Like some MLB newcomers, Jarren Duran felt lost. Not lost in the sense of struggling at the plate or in the field; he was, literally, lost.
“I’m still figuring out some of the facilities,” Duran said. “I swear at Yankee Stadium I kept walking out toward the bus because I couldn’t figure out which way the cage was. Every day I’d walk out and head toward the bus when the cage was the other way.”
Perhaps wandering Yankee Stadium without direction qualifies as a “welcome to the Majors” moment for Duran, Boston's No. 3 prospect. Just three games into his big league career, he’s added to that moment with his first hit (on Gerrit Cole’s first offering) and his first home run (to open the scoring against Toronto on Monday).
Duran may not have every stadium mapped out just yet, but he’s demonstrated that he belongs in them. He’s not afraid of baseball’s biggest stage.
“First of all, he’s fearless,” Red Sox hitting coach Tim Hyers said. “That’s the type of guy I like. He’s a guy that’s going to give us competitive at-bats. He’s obviously going to take some lumps, being a young player, but he’s a guy that is fearless, aggressive and can spark our lineup.”
How’s this for fearless? After facing Cole and the Yankees on the road in his debut, Duran was bumped up to the No. 2 spot in Boston’s lineup just two games later. Manager Alex Cora wanted to move J.D. Martinez down to maximize RBI opportunities, and Duran’s 70-grade speed made him an enticing option to promote.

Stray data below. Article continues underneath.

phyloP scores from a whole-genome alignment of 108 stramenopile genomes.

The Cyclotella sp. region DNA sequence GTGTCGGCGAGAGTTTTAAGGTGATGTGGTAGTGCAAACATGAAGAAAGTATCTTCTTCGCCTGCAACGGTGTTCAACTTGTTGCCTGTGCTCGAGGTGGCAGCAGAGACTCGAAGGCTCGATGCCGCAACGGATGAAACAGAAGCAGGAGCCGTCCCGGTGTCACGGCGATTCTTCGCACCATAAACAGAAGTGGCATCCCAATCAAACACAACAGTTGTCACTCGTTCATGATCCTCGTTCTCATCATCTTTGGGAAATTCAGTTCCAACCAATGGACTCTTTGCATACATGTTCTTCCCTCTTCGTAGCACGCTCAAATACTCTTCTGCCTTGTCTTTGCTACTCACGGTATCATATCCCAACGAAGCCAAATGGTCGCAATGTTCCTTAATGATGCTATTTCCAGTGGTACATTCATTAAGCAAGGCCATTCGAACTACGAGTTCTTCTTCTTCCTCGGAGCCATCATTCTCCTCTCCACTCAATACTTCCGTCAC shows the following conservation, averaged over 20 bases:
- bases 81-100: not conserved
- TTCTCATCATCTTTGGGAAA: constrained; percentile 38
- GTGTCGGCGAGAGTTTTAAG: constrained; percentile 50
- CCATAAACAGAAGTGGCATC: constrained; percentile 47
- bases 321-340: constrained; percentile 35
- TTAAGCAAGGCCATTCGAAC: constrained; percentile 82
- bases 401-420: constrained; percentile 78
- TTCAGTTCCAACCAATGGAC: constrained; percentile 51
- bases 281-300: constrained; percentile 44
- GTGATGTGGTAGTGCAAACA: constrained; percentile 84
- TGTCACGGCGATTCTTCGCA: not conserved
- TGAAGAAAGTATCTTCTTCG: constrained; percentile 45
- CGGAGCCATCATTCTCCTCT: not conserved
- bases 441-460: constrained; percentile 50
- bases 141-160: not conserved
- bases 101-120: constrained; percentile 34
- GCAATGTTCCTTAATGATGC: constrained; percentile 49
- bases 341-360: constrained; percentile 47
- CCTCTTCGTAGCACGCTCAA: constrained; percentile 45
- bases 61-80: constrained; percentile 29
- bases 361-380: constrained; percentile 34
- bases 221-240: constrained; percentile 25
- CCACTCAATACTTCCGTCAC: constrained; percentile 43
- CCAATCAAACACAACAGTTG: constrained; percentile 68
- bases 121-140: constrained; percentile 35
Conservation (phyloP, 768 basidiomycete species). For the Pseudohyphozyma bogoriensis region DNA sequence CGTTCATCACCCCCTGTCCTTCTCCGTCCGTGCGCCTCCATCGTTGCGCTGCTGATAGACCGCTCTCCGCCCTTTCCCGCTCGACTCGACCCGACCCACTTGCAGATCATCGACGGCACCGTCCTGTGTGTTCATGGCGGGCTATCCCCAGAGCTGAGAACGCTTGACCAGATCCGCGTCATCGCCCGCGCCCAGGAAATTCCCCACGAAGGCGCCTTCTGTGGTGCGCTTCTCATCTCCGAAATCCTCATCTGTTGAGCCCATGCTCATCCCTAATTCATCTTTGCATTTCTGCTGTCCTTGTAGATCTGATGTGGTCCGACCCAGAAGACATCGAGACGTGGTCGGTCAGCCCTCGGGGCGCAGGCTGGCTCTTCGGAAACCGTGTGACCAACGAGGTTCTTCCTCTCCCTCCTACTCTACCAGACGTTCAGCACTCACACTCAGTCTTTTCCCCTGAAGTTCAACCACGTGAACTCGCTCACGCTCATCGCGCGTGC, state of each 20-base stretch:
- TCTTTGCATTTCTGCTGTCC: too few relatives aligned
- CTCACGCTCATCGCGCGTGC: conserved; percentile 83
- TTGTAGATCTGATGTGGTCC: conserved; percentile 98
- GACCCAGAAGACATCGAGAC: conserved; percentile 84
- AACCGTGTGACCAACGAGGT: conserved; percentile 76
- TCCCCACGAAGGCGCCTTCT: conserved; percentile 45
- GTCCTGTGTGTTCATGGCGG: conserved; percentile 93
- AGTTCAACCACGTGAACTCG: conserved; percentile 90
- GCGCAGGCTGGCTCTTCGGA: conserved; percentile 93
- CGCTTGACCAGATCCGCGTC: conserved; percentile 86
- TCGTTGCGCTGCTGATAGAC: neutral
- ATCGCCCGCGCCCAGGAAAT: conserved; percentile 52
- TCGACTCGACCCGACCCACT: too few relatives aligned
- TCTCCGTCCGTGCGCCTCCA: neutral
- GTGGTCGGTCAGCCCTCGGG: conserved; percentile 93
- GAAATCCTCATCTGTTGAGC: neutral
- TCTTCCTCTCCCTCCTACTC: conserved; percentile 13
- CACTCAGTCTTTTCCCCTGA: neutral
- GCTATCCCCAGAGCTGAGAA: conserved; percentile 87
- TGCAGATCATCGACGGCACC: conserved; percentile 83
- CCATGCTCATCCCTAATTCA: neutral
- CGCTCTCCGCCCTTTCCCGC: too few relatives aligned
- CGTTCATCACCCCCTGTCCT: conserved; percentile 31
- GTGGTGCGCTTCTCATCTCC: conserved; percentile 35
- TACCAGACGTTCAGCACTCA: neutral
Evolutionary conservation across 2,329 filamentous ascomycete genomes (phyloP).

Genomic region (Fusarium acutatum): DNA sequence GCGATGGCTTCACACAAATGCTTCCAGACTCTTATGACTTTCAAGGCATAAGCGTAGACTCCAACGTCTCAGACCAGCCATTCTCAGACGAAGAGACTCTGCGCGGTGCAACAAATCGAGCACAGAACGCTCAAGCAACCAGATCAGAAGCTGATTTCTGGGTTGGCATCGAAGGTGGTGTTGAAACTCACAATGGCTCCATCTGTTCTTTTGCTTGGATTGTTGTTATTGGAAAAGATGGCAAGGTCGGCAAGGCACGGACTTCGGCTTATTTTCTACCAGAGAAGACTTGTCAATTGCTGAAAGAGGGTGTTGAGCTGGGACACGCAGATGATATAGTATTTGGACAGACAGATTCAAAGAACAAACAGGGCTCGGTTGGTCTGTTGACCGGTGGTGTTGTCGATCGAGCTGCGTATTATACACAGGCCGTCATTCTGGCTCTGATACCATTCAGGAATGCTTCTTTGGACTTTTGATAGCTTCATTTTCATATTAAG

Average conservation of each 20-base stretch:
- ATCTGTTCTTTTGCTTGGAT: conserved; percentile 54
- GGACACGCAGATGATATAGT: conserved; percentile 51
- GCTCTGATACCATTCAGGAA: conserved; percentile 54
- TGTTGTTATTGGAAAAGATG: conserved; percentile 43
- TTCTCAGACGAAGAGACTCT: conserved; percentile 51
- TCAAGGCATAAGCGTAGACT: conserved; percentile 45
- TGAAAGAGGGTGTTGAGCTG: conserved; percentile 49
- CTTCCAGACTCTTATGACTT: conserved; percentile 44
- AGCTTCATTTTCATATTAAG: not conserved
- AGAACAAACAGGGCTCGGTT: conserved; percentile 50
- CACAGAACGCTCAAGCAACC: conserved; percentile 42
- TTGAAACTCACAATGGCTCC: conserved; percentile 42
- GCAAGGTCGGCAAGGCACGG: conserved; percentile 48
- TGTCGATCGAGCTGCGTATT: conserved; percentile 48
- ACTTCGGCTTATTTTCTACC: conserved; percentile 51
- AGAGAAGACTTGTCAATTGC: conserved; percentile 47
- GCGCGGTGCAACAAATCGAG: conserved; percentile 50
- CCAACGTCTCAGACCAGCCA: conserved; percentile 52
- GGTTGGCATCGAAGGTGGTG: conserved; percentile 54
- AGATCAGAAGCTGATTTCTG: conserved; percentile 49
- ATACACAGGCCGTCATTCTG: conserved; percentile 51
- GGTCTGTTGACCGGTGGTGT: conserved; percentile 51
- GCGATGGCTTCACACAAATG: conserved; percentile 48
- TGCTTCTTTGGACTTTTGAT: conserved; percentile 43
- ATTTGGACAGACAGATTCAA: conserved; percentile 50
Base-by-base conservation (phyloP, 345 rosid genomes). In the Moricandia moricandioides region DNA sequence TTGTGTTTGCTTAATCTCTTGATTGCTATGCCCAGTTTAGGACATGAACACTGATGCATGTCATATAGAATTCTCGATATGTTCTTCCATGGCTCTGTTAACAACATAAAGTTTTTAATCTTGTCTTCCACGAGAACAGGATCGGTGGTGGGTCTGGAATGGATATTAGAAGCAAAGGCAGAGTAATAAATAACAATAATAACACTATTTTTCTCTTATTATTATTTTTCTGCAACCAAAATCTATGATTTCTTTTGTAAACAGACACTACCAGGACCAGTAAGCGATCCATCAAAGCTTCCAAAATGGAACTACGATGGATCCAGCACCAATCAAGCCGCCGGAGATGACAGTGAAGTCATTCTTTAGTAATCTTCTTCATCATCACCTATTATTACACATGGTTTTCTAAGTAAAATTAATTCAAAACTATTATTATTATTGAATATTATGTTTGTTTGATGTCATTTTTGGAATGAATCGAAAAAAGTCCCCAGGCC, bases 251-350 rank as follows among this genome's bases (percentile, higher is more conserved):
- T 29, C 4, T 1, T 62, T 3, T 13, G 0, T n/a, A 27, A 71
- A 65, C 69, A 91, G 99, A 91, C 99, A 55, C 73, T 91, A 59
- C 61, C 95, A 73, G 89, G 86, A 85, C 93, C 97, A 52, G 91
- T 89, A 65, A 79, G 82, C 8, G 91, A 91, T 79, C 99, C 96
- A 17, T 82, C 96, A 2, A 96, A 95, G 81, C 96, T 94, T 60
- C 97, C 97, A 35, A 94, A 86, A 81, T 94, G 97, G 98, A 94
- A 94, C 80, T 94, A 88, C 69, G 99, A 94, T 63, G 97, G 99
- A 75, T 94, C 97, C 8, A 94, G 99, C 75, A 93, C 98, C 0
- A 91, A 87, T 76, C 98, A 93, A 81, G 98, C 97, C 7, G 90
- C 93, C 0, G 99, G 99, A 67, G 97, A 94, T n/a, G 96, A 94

Naturally, Duran delivered immediately -- albeit with power, not speed. He homered in his first at-bat on Monday night, staying with an outside fastball and driving it to left.
As for his place up high in Boston’s potent lineup, Duran isn’t reading into it too much. But he doesn’t have any fear filling the role of a No. 2 hitter, either.
“Just staying on my toes,” Duran said. “Who knows if I stay there or not? But wherever A.C. wants to put me, I’m going to do the best I can.”
Sox agree with 3rd-rounder McDonough
Boston has agreed to terms with utility man Tyler McDonough, its third-round pick from the 2021 MLB Draft, according to MLB.com’s Jim Callis. The club had not confirmed the report.
The deal is reportedly worth $831,100, which represents the full slot value of the No. 75 pick with which McDonough was selected.
Though McDonough was announced at the Draft as a second baseman, he also has experience playing third base, catcher and outfield. He finished his three-year college career with a .954 OPS, but the power numbers popped in 2021.
McDonough slugged .631 for N.C. State, with 15 homers, 21 doubles and a triple across 55 games. He reached safely in 53 of 55 games and made only two errors during the year.
The Red Sox still have many Draft picks left to sign, including No. 4 overall Marcelo Mayer. The deadline for teams to sign draftees is Aug. 1.